Amid turbulent times, the need to remain calm and take control as much as possible is a must and a challenge. Remaining calm and gaining […]
Kevin Ressler is executive director at Meals on Wheels of Lancaster, Pennsylvania, and co-founder of the Lancaster Action Now Coalition. He attends Community Mennonite Church of Lancaster.
I have a Meals on Wheels volunteer, Murphey, who always greets us by saying, “Happy breathing.” Influenced by Buddhist thought, he is always reminding us to appreciate every breath. Yesterday’s Valentine’s Day/Ash Wednesday massacre allegedly perpetrated by Nikolas Cruz in Florida was enabled by America’s gun idolatry and allowed by our societal political priorities. This tragedy allowed me to understand my friend’s advice: Every breath matters so deeply because some day, at some point, you do not take one more, and that is when the end comes for these mortal bodies.
I have the amazing opportunity to be a father to two daughters. Their breaths are combinations of laughter and chortles, new words and new sounds, excitement and pain. They are nine months old and three years and nine months, although Acacia is likely to tell you she’s already four. Either way she answers is yet another blessed, divine breath never to be had again. And I get to experience this divinity daily.
Laying in bed beside her, waiting for her chattering to slow and her breathing to become labored and constant, I encounter that even her eventual sleep is no sound of silence. It is the even, steady reminder to me that she is there and present, alive and vibrant. She is full of vigor and life even as she is replete with sleep’s stillness.
Last night 17 people, someone’s children, didn’t breathe any more. Because we love guns too much. Because we love political games too much. Because we say it’s too soon to talk about the issue, even though so far this year there have been 28 mass shootings in 45 days, which means if you forget to talk about it the day after, the next day you’ll be banned again by this sanctimonious supposition that someone’s death deserves more mourning than someone else’s life deserves protecting from the same evil of inaction.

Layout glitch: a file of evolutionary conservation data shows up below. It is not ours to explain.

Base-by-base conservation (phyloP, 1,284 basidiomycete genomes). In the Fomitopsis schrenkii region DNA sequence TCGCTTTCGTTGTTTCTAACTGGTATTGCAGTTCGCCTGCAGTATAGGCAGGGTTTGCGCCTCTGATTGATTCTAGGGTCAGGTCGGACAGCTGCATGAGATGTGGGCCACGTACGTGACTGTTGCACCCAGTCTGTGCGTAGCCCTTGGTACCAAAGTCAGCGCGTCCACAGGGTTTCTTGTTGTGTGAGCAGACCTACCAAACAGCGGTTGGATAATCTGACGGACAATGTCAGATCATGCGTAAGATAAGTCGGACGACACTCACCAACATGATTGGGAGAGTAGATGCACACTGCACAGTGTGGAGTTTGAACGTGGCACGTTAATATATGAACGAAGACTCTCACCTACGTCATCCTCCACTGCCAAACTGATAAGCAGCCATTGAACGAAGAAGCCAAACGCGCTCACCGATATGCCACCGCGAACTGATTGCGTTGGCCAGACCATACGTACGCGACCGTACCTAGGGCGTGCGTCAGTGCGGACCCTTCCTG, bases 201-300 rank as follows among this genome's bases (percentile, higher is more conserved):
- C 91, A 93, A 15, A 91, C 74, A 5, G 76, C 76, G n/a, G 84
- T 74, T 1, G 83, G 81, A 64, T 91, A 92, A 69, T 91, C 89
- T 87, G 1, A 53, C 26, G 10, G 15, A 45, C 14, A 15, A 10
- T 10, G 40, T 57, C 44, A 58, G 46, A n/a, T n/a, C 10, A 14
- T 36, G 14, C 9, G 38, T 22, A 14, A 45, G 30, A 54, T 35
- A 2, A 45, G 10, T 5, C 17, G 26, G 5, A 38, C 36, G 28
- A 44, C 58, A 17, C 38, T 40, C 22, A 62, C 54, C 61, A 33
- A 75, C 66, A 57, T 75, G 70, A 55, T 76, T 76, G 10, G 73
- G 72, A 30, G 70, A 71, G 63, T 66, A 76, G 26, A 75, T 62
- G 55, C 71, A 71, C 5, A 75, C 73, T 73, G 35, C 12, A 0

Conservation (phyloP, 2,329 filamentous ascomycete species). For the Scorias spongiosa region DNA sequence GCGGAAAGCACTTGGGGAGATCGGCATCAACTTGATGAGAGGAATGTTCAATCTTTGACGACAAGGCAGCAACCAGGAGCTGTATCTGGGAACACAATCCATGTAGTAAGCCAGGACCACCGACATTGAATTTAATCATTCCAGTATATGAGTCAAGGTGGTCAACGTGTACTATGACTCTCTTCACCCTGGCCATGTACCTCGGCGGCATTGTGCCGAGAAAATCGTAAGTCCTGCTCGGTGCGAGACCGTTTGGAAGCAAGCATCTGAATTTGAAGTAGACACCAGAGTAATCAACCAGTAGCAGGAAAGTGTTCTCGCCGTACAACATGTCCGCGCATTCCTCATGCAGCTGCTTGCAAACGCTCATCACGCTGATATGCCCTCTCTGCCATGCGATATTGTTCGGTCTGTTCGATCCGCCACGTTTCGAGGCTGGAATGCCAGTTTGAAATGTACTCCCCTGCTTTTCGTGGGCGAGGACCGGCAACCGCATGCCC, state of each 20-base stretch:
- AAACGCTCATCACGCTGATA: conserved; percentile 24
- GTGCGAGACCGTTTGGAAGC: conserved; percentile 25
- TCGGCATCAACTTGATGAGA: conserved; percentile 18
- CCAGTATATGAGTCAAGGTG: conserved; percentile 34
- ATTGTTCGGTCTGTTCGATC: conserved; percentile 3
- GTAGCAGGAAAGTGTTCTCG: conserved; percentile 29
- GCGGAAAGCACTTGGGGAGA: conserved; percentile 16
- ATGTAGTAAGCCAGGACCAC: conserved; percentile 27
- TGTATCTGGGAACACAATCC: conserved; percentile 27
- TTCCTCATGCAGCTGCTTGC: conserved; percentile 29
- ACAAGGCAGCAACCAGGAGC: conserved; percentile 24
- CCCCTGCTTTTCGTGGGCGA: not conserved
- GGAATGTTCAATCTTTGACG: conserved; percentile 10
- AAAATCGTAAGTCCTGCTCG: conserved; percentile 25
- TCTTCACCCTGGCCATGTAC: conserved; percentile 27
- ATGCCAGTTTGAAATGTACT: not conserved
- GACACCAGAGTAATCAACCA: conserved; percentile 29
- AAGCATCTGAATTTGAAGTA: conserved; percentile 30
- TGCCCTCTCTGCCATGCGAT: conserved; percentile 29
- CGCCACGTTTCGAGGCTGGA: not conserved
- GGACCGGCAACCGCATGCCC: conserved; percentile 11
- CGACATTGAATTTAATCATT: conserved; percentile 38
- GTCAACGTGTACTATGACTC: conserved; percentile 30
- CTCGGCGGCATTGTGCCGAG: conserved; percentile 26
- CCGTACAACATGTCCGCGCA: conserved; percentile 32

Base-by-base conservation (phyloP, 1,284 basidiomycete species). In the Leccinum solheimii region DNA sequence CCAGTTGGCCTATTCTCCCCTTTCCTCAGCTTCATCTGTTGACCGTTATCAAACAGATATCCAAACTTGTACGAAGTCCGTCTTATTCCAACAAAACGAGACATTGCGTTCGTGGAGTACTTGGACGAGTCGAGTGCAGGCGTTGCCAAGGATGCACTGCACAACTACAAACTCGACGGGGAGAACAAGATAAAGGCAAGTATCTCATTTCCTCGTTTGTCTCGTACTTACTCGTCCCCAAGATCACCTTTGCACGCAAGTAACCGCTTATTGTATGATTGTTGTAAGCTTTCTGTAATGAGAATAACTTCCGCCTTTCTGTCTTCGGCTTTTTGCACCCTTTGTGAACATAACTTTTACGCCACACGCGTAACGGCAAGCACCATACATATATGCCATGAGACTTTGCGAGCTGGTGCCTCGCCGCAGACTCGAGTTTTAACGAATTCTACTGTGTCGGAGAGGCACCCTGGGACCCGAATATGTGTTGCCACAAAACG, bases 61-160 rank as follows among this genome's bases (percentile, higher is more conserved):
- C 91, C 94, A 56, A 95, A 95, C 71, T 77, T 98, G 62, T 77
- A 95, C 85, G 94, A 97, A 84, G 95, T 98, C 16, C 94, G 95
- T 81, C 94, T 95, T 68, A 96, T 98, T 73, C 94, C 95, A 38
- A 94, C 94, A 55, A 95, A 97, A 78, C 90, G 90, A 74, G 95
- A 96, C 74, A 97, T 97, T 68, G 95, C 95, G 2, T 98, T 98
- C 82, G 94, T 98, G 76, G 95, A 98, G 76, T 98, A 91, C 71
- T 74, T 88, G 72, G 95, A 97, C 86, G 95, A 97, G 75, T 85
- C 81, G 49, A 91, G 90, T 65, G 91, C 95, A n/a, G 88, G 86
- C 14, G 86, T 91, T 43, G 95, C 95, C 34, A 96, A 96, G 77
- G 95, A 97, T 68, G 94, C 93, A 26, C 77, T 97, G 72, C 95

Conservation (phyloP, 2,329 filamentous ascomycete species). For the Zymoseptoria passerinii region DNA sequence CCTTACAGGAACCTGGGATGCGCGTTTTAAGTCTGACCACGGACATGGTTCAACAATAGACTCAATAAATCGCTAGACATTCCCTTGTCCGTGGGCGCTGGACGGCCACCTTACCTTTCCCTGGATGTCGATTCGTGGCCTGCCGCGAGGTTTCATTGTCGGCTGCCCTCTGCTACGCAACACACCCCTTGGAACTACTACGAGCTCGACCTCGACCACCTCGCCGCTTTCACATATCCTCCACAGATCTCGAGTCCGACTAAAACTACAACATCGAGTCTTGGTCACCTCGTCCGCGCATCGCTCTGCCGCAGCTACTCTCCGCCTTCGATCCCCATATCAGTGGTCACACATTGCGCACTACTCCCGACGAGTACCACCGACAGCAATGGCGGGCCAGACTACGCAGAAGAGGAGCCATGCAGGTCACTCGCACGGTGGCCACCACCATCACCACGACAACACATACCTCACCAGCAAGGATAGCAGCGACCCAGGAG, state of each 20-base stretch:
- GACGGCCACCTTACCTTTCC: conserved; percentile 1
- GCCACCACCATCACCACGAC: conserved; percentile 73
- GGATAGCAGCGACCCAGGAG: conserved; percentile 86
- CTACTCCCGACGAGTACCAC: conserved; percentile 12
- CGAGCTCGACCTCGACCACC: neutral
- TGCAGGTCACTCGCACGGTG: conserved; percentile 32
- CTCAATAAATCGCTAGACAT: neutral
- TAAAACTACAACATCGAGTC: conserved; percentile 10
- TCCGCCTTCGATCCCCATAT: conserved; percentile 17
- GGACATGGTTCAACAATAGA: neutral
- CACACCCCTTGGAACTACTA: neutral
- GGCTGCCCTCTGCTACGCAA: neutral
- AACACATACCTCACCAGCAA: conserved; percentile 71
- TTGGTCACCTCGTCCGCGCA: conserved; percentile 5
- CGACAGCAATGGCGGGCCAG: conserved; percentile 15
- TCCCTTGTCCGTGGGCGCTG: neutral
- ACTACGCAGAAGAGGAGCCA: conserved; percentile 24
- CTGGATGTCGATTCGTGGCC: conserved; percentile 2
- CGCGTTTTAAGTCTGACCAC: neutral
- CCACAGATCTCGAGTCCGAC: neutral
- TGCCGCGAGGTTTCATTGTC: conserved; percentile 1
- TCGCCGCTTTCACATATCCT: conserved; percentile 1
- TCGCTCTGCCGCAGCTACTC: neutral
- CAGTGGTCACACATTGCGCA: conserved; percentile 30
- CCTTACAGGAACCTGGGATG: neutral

I cannot help but wonder: Will we be damned? What condemnation comes as we, the living, see the problem, can even name it, but are more interested in parroting the soundbite tropes and protecting the predefined political territory than to salve the wailing breaths of now childless parents with solutions that may be imperfect and full of compromise? How precious is our purity?
And while this condemnation of our war and violence lust seems particular to everyone in the U.S., I hold a specific disappointment in we Anabaptists, who for 500 years claimed to know better. Yet for at least 50 years we have been much more seduced by increasing social and economic comfort, leading rapidly to a conformity whose protection has overridden the vow we take as adults to be in the world but not of the world, to be allegiant to God’s shalom.
We Anabaptists increasingly seem more interested in proximity to the power that first protects the proselytizing of empire religion than we do following the call of Christ to see our being as sacrifice, and our life’s primary function to “love the Lord your God with all your heart and with all your soul and with all your mind and with all your strength,” and secondly, “to love your neighbor as yourself. [For] there is no commandment greater than these.”
As we enter Lent may we recognize it is more than a season to cheaply give up luxuries. It is a time to reflect as Christ did during 40 days in the desert to find again the radical, the root, the necessity of our time and nature. Let us come out renewed in commitment. May we be re-centered as that voice against violence, that salve for the war abused, that light to the world in a fog of war and violence. This is what we have been called to. May we find our way back.
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